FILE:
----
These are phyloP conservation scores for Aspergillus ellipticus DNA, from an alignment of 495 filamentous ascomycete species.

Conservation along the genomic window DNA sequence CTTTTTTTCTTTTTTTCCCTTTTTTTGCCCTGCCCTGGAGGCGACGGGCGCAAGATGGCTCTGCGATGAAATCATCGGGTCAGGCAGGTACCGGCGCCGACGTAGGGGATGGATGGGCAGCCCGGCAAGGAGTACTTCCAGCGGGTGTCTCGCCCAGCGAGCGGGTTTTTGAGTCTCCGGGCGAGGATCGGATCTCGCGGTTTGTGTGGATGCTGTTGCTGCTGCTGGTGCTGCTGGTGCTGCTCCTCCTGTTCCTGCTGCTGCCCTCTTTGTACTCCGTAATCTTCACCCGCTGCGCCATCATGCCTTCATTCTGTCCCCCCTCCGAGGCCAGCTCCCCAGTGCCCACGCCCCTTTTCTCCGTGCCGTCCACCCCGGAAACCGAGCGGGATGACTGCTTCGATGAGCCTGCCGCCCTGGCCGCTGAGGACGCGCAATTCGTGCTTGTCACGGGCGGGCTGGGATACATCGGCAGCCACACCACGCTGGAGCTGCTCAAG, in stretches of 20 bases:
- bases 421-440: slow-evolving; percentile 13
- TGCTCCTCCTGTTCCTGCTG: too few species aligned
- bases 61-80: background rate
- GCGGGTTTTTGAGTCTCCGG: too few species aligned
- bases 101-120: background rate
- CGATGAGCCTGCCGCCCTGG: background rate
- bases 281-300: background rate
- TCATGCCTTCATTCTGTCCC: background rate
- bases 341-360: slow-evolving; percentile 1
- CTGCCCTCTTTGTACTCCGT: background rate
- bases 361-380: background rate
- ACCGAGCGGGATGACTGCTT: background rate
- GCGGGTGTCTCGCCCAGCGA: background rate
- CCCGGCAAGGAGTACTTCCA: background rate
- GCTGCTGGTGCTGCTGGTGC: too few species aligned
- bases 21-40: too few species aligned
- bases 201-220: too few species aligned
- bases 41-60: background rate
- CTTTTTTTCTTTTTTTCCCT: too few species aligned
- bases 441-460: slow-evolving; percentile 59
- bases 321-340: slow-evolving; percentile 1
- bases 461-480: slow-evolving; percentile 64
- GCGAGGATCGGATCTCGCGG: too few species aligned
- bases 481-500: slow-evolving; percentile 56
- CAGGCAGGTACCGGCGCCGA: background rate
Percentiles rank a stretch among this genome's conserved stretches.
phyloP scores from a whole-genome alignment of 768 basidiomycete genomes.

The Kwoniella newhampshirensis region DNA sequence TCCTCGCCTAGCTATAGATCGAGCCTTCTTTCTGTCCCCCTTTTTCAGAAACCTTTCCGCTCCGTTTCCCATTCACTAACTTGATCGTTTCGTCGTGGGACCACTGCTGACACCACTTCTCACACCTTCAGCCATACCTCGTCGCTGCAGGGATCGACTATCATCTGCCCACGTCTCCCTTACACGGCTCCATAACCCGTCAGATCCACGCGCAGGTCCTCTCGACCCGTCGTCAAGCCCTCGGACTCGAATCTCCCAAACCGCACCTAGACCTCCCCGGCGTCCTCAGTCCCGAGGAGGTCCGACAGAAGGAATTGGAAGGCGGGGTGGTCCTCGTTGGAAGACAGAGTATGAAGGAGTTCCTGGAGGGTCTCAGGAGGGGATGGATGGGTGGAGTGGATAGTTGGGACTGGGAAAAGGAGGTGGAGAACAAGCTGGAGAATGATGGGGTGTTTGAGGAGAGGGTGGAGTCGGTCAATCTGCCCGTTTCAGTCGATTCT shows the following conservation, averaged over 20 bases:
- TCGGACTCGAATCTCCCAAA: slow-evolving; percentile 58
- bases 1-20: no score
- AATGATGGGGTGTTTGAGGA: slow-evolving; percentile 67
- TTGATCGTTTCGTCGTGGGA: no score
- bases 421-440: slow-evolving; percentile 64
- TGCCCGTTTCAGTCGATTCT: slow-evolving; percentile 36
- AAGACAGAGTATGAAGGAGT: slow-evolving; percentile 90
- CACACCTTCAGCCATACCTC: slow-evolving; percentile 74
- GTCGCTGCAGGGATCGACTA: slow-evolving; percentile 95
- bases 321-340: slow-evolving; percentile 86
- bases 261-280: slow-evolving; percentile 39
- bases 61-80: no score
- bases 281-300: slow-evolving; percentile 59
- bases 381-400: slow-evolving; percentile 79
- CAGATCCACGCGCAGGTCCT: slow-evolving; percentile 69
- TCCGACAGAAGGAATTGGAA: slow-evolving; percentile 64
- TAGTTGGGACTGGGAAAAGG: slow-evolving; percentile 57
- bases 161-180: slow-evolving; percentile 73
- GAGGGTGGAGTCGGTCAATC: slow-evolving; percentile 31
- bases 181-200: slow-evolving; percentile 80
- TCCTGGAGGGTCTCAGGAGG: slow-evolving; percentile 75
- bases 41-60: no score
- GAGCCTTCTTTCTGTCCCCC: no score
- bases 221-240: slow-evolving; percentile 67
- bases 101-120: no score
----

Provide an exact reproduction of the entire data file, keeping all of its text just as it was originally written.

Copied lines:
These are phyloP conservation scores for Aspergillus ellipticus DNA, from an alignment of 495 filamentous ascomycete species.

Conservation along the genomic window DNA sequence CTTTTTTTCTTTTTTTCCCTTTTTTTGCCCTGCCCTGGAGGCGACGGGCGCAAGATGGCTCTGCGATGAAATCATCGGGTCAGGCAGGTACCGGCGCCGACGTAGGGGATGGATGGGCAGCCCGGCAAGGAGTACTTCCAGCGGGTGTCTCGCCCAGCGAGCGGGTTTTTGAGTCTCCGGGCGAGGATCGGATCTCGCGGTTTGTGTGGATGCTGTTGCTGCTGCTGGTGCTGCTGGTGCTGCTCCTCCTGTTCCTGCTGCTGCCCTCTTTGTACTCCGTAATCTTCACCCGCTGCGCCATCATGCCTTCATTCTGTCCCCCCTCCGAGGCCAGCTCCCCAGTGCCCACGCCCCTTTTCTCCGTGCCGTCCACCCCGGAAACCGAGCGGGATGACTGCTTCGATGAGCCTGCCGCCCTGGCCGCTGAGGACGCGCAATTCGTGCTTGTCACGGGCGGGCTGGGATACATCGGCAGCCACACCACGCTGGAGCTGCTCAAG, in stretches of 20 bases:
- bases 421-440: slow-evolving; percentile 13
- TGCTCCTCCTGTTCCTGCTG: too few species aligned
- bases 61-80: background rate
- GCGGGTTTTTGAGTCTCCGG: too few species aligned
- bases 101-120: background rate
- CGATGAGCCTGCCGCCCTGG: background rate
- bases 281-300: background rate
- TCATGCCTTCATTCTGTCCC: background rate
- bases 341-360: slow-evolving; percentile 1
- CTGCCCTCTTTGTACTCCGT: background rate
- bases 361-380: background rate
- ACCGAGCGGGATGACTGCTT: background rate
- GCGGGTGTCTCGCCCAGCGA: background rate
- CCCGGCAAGGAGTACTTCCA: background rate
- GCTGCTGGTGCTGCTGGTGC: too few species aligned
- bases 21-40: too few species aligned
- bases 201-220: too few species aligned
- bases 41-60: background rate
- CTTTTTTTCTTTTTTTCCCT: too few species aligned
- bases 441-460: slow-evolving; percentile 59
- bases 321-340: slow-evolving; percentile 1
- bases 461-480: slow-evolving; percentile 64
- GCGAGGATCGGATCTCGCGG: too few species aligned
- bases 481-500: slow-evolving; percentile 56
- CAGGCAGGTACCGGCGCCGA: background rate
Percentiles rank a stretch among this genome's conserved stretches.
phyloP scores from a whole-genome alignment of 768 basidiomycete genomes.

The Kwoniella newhampshirensis region DNA sequence TCCTCGCCTAGCTATAGATCGAGCCTTCTTTCTGTCCCCCTTTTTCAGAAACCTTTCCGCTCCGTTTCCCATTCACTAACTTGATCGTTTCGTCGTGGGACCACTGCTGACACCACTTCTCACACCTTCAGCCATACCTCGTCGCTGCAGGGATCGACTATCATCTGCCCACGTCTCCCTTACACGGCTCCATAACCCGTCAGATCCACGCGCAGGTCCTCTCGACCCGTCGTCAAGCCCTCGGACTCGAATCTCCCAAACCGCACCTAGACCTCCCCGGCGTCCTCAGTCCCGAGGAGGTCCGACAGAAGGAATTGGAAGGCGGGGTGGTCCTCGTTGGAAGACAGAGTATGAAGGAGTTCCTGGAGGGTCTCAGGAGGGGATGGATGGGTGGAGTGGATAGTTGGGACTGGGAAAAGGAGGTGGAGAACAAGCTGGAGAATGATGGGGTGTTTGAGGAGAGGGTGGAGTCGGTCAATCTGCCCGTTTCAGTCGATTCT shows the following conservation, averaged over 20 bases:
- TCGGACTCGAATCTCCCAAA: slow-evolving; percentile 58
- bases 1-20: no score
- AATGATGGGGTGTTTGAGGA: slow-evolving; percentile 67
- TTGATCGTTTCGTCGTGGGA: no score
- bases 421-440: slow-evolving; percentile 64
- TGCCCGTTTCAGTCGATTCT: slow-evolving; percentile 36
- AAGACAGAGTATGAAGGAGT: slow-evolving; percentile 90
- CACACCTTCAGCCATACCTC: slow-evolving; percentile 74
- GTCGCTGCAGGGATCGACTA: slow-evolving; percentile 95
- bases 321-340: slow-evolving; percentile 86
- bases 261-280: slow-evolving; percentile 39
- bases 61-80: no score
- bases 281-300: slow-evolving; percentile 59
- bases 381-400: slow-evolving; percentile 79
- CAGATCCACGCGCAGGTCCT: slow-evolving; percentile 69
- TCCGACAGAAGGAATTGGAA: slow-evolving; percentile 64
- TAGTTGGGACTGGGAAAAGG: slow-evolving; percentile 57
- bases 161-180: slow-evolving; percentile 73
- GAGGGTGGAGTCGGTCAATC: slow-evolving; percentile 31
- bases 181-200: slow-evolving; percentile 80
- TCCTGGAGGGTCTCAGGAGG: slow-evolving; percentile 75
- bases 41-60: no score
- GAGCCTTCTTTCTGTCCCCC: no score
- bases 221-240: slow-evolving; percentile 67
- bases 101-120: no score